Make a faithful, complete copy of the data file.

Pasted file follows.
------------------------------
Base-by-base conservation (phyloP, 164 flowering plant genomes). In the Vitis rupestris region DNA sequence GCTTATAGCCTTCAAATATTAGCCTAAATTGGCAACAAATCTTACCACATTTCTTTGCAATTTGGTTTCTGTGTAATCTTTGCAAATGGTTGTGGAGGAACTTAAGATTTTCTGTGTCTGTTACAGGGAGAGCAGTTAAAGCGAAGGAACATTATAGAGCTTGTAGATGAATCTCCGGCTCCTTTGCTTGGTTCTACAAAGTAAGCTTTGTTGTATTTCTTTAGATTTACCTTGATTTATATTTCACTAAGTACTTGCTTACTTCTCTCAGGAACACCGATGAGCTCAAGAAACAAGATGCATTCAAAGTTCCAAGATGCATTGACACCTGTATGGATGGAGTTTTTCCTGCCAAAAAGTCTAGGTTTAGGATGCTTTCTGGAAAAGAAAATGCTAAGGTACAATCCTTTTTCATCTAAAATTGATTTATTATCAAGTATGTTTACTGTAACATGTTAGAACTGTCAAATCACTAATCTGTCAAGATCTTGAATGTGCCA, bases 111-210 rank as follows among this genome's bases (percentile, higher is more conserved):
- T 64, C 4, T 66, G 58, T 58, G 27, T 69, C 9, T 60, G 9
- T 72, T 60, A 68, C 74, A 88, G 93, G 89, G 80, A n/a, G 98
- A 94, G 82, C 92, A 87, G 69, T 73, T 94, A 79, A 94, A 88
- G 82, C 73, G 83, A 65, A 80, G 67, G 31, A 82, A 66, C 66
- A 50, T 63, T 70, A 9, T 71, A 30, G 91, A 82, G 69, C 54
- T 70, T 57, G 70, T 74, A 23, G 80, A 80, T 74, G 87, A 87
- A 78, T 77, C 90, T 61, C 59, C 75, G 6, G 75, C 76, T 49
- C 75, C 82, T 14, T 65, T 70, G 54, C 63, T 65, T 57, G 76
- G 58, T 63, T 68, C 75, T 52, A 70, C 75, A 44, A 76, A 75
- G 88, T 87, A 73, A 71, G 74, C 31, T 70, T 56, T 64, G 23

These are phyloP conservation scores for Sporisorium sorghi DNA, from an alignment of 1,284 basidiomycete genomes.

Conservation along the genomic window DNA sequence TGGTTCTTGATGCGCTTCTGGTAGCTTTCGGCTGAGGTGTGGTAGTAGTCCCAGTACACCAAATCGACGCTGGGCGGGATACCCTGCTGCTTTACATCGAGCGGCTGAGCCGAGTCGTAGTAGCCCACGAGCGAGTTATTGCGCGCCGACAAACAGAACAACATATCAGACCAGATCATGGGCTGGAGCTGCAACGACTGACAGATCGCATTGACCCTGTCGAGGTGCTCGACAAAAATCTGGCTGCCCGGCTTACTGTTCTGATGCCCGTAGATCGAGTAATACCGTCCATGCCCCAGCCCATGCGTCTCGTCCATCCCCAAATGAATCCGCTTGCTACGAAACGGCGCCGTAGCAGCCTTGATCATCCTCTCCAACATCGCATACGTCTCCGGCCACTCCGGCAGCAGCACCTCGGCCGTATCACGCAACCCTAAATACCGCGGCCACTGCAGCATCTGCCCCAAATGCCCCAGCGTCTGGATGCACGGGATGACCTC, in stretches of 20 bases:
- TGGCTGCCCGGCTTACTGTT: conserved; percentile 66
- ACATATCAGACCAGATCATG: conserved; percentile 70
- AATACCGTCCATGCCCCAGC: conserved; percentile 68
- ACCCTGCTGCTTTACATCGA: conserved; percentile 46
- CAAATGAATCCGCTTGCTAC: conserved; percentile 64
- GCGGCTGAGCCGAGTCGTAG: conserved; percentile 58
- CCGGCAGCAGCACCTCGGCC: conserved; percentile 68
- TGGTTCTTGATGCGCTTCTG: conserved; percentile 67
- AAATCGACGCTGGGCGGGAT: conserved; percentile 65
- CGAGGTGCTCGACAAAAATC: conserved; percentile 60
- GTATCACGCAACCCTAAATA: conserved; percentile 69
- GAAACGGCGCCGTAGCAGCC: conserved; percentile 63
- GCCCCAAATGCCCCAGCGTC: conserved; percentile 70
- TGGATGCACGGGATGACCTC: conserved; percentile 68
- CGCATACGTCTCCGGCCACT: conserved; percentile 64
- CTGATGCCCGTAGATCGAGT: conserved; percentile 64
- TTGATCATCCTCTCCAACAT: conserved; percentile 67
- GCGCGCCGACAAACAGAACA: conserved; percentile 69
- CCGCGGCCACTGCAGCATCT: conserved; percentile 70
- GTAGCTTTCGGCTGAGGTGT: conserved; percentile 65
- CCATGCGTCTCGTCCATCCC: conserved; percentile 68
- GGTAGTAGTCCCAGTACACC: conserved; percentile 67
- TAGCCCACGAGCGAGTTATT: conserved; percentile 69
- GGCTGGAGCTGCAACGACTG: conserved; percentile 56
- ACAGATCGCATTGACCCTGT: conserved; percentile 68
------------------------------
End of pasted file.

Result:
Base-by-base conservation (phyloP, 164 flowering plant genomes). In the Vitis rupestris region DNA sequence GCTTATAGCCTTCAAATATTAGCCTAAATTGGCAACAAATCTTACCACATTTCTTTGCAATTTGGTTTCTGTGTAATCTTTGCAAATGGTTGTGGAGGAACTTAAGATTTTCTGTGTCTGTTACAGGGAGAGCAGTTAAAGCGAAGGAACATTATAGAGCTTGTAGATGAATCTCCGGCTCCTTTGCTTGGTTCTACAAAGTAAGCTTTGTTGTATTTCTTTAGATTTACCTTGATTTATATTTCACTAAGTACTTGCTTACTTCTCTCAGGAACACCGATGAGCTCAAGAAACAAGATGCATTCAAAGTTCCAAGATGCATTGACACCTGTATGGATGGAGTTTTTCCTGCCAAAAAGTCTAGGTTTAGGATGCTTTCTGGAAAAGAAAATGCTAAGGTACAATCCTTTTTCATCTAAAATTGATTTATTATCAAGTATGTTTACTGTAACATGTTAGAACTGTCAAATCACTAATCTGTCAAGATCTTGAATGTGCCA, bases 111-210 rank as follows among this genome's bases (percentile, higher is more conserved):
- T 64, C 4, T 66, G 58, T 58, G 27, T 69, C 9, T 60, G 9
- T 72, T 60, A 68, C 74, A 88, G 93, G 89, G 80, A n/a, G 98
- A 94, G 82, C 92, A 87, G 69, T 73, T 94, A 79, A 94, A 88
- G 82, C 73, G 83, A 65, A 80, G 67, G 31, A 82, A 66, C 66
- A 50, T 63, T 70, A 9, T 71, A 30, G 91, A 82, G 69, C 54
- T 70, T 57, G 70, T 74, A 23, G 80, A 80, T 74, G 87, A 87
- A 78, T 77, C 90, T 61, C 59, C 75, G 6, G 75, C 76, T 49
- C 75, C 82, T 14, T 65, T 70, G 54, C 63, T 65, T 57, G 76
- G 58, T 63, T 68, C 75, T 52, A 70, C 75, A 44, A 76, A 75
- G 88, T 87, A 73, A 71, G 74, C 31, T 70, T 56, T 64, G 23

These are phyloP conservation scores for Sporisorium sorghi DNA, from an alignment of 1,284 basidiomycete genomes.

Conservation along the genomic window DNA sequence TGGTTCTTGATGCGCTTCTGGTAGCTTTCGGCTGAGGTGTGGTAGTAGTCCCAGTACACCAAATCGACGCTGGGCGGGATACCCTGCTGCTTTACATCGAGCGGCTGAGCCGAGTCGTAGTAGCCCACGAGCGAGTTATTGCGCGCCGACAAACAGAACAACATATCAGACCAGATCATGGGCTGGAGCTGCAACGACTGACAGATCGCATTGACCCTGTCGAGGTGCTCGACAAAAATCTGGCTGCCCGGCTTACTGTTCTGATGCCCGTAGATCGAGTAATACCGTCCATGCCCCAGCCCATGCGTCTCGTCCATCCCCAAATGAATCCGCTTGCTACGAAACGGCGCCGTAGCAGCCTTGATCATCCTCTCCAACATCGCATACGTCTCCGGCCACTCCGGCAGCAGCACCTCGGCCGTATCACGCAACCCTAAATACCGCGGCCACTGCAGCATCTGCCCCAAATGCCCCAGCGTCTGGATGCACGGGATGACCTC, in stretches of 20 bases:
- TGGCTGCCCGGCTTACTGTT: conserved; percentile 66
- ACATATCAGACCAGATCATG: conserved; percentile 70
- AATACCGTCCATGCCCCAGC: conserved; percentile 68
- ACCCTGCTGCTTTACATCGA: conserved; percentile 46
- CAAATGAATCCGCTTGCTAC: conserved; percentile 64
- GCGGCTGAGCCGAGTCGTAG: conserved; percentile 58
- CCGGCAGCAGCACCTCGGCC: conserved; percentile 68
- TGGTTCTTGATGCGCTTCTG: conserved; percentile 67
- AAATCGACGCTGGGCGGGAT: conserved; percentile 65
- CGAGGTGCTCGACAAAAATC: conserved; percentile 60
- GTATCACGCAACCCTAAATA: conserved; percentile 69
- GAAACGGCGCCGTAGCAGCC: conserved; percentile 63
- GCCCCAAATGCCCCAGCGTC: conserved; percentile 70
- TGGATGCACGGGATGACCTC: conserved; percentile 68
- CGCATACGTCTCCGGCCACT: conserved; percentile 64
- CTGATGCCCGTAGATCGAGT: conserved; percentile 64
- TTGATCATCCTCTCCAACAT: conserved; percentile 67
- GCGCGCCGACAAACAGAACA: conserved; percentile 69
- CCGCGGCCACTGCAGCATCT: conserved; percentile 70
- GTAGCTTTCGGCTGAGGTGT: conserved; percentile 65
- CCATGCGTCTCGTCCATCCC: conserved; percentile 68
- GGTAGTAGTCCCAGTACACC: conserved; percentile 67
- TAGCCCACGAGCGAGTTATT: conserved; percentile 69
- GGCTGGAGCTGCAACGACTG: conserved; percentile 56
- ACAGATCGCATTGACCCTGT: conserved; percentile 68